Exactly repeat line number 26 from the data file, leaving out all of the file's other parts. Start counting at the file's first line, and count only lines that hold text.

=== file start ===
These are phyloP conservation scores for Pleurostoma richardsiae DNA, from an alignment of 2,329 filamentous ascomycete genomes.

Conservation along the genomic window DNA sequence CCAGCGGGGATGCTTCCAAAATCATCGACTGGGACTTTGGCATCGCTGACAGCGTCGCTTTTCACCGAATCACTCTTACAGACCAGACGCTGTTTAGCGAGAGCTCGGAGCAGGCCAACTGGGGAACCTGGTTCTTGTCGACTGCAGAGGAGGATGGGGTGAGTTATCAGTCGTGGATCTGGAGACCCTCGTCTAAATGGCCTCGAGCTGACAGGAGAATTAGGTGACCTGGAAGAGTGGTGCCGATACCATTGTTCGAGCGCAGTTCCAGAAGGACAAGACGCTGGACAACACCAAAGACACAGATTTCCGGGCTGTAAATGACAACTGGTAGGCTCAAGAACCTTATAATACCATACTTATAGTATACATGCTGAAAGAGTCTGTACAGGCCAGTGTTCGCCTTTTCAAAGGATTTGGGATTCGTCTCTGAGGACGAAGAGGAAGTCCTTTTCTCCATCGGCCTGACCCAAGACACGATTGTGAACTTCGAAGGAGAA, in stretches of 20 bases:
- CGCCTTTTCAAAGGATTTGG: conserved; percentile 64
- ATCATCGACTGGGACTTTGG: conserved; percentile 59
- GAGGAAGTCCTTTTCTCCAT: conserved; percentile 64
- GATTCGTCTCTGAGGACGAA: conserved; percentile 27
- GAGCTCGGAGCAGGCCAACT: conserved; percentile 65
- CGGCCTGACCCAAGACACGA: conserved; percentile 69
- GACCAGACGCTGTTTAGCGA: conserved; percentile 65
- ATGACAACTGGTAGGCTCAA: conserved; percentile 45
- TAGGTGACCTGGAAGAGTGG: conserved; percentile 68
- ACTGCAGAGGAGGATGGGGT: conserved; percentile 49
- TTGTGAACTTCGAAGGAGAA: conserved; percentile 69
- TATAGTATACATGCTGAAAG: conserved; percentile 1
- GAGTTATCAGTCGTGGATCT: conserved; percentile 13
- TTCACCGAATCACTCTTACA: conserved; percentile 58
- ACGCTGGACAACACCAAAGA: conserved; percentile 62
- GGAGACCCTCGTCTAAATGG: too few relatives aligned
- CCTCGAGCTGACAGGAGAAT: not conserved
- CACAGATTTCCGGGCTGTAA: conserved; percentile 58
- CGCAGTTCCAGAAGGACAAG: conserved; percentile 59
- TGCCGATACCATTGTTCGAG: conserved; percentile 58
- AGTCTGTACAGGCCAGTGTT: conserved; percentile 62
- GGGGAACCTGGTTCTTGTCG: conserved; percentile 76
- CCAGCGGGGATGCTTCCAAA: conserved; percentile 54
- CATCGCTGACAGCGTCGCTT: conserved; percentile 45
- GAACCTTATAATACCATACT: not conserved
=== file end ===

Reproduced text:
- CATCGCTGACAGCGTCGCTT: conserved; percentile 45